Household waste is helping to keep the lights on for 50,000 homes during the coronavirus crisis as Network Rail continues to move an essential freight service which carries waste from London to an energy plant in the South West.
The waste from 1.6 million residents of Brent, Ealing, Harrow, Hillingdon, Hounslow and Richmond-upon-Thames is carried 110 miles from waste transfer stations in Northolt and Brentford to the Severnside Energy Recovery Facility in Avonmouth six days a week.
More than 300,000 tonnes of waste are transported every year and used to generate about 34 megawatts of power – enough to power 50,000 homes. This also stops rubbish going to landfill and transporting it by train means fewer lorries on the road.
The Severnside Energy Recovery Facility is operated by Suez Environmental with freight operator, DB Cargo, responsible for moving the waste.
Stephen Wallbank, senior freight manager for Network Rail, said: “During the COVID-19 pandemic we are doing all we can to keep vital services running.
“Transporting waste from London to Avonmouth prevents it from going to landfill and helps to create enough renewable energy to power 50,000 homes.
“Our rail workers are doing a vital job in challenging circumstances. They are keeping the railway open for people whose journeys are essential, and critical freight supplies.”
Graham Henson, Leader of Harrow Council, said: “We are committed to tackling the climate emergency. How your waste is disposed of is more powerful than you think – moving by rail reduces emissions, the SERC significantly reduces landfill and it keeps thousands of households going during the pandemic.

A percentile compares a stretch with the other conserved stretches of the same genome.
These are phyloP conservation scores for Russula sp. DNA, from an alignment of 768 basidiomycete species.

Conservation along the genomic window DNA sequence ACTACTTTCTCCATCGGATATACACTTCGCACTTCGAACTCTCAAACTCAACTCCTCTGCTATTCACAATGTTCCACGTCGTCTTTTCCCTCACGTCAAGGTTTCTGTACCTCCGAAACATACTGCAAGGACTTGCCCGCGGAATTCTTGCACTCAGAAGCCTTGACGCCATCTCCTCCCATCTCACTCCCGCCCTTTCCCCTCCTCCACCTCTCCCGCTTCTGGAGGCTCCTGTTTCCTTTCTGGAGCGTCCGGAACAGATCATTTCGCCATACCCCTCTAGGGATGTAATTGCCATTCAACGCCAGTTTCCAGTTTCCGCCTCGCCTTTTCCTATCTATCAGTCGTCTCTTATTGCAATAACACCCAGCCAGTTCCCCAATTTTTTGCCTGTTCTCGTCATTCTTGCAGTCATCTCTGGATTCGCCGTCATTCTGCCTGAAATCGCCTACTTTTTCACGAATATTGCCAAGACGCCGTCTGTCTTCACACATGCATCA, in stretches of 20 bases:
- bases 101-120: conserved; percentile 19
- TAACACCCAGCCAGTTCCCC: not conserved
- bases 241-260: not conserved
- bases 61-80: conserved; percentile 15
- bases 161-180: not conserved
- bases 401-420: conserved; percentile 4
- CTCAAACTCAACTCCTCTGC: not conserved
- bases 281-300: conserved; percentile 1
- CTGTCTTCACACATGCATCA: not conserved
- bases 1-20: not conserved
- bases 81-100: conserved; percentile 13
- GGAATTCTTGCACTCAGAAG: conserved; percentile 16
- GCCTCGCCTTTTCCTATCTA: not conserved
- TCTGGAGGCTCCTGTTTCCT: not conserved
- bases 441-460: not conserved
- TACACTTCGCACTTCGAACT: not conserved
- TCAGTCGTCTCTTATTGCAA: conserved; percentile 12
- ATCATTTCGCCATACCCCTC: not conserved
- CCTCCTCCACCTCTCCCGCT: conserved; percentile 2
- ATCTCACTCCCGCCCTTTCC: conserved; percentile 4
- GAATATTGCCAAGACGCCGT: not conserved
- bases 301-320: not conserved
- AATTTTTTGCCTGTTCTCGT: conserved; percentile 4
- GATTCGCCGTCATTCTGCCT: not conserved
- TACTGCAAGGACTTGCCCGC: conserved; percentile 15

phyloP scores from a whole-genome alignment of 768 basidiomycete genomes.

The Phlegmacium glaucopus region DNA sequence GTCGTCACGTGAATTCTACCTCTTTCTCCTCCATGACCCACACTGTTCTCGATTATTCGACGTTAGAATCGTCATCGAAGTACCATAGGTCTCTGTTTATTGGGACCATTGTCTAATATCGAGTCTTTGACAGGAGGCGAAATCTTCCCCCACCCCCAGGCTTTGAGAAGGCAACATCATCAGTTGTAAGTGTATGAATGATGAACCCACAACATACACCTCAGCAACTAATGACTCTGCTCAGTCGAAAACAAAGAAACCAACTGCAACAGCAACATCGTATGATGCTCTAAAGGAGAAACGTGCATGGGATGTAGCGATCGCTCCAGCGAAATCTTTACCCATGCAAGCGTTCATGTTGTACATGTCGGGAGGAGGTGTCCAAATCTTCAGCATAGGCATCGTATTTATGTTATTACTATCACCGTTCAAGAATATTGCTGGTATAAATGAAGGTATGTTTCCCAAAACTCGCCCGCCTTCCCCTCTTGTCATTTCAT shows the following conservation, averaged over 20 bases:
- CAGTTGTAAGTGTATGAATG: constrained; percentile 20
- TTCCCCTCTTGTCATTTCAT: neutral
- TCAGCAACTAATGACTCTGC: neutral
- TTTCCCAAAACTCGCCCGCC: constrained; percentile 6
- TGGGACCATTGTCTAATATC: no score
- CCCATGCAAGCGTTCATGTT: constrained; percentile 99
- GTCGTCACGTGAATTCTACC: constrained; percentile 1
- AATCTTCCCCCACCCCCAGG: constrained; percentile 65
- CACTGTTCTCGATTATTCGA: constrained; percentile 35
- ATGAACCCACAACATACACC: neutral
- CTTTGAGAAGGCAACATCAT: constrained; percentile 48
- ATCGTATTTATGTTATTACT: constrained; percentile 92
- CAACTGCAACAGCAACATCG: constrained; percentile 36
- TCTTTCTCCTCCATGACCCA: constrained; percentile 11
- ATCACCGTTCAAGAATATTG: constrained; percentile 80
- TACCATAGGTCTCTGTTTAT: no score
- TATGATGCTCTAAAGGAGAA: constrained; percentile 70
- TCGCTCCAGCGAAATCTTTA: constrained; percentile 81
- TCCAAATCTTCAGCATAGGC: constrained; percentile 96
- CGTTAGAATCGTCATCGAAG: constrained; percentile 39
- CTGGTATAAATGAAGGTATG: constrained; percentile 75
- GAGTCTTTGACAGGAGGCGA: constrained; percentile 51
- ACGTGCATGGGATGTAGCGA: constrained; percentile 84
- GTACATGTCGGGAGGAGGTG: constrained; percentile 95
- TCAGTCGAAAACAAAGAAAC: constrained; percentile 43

“We are pleased to be doing our bit to help keep this service running because it is more important than ever to continue to do our bit for the planet.”
DB Cargo UK’s Head of Industrial Sales, Andrew Sumner, said: “We are extremely proud to continue supporting SUEZ recycling and recovery UK by transporting household waste from London, Merseyside and Halton to their energy from waste plants.
“The plants use waste for the production of renewable energy to help power homes and businesses in the UK. The need to remove waste and generate power in an environmentally friendly manner could not be more critical during these difficult times and our front-line staff are working hard throughout this unprecedented time to ensure the trains continue to operate.”
A spokesperson for SUEZ recycling and recovery UK said: “We’d like to thank DB Cargo UK for their work helping us maintain the essential services of processing waste and generating energy safely and effectively.
“Working in partnership and behind the scenes, we’re all ensuring people’s bins are emptied and that the lights stay on despite the current challenging conditions. Our teams are doing an exceptional job which deserves much praise.”
The waste transfer stations in Northolt and Brentford are operated by West London Waste Authority.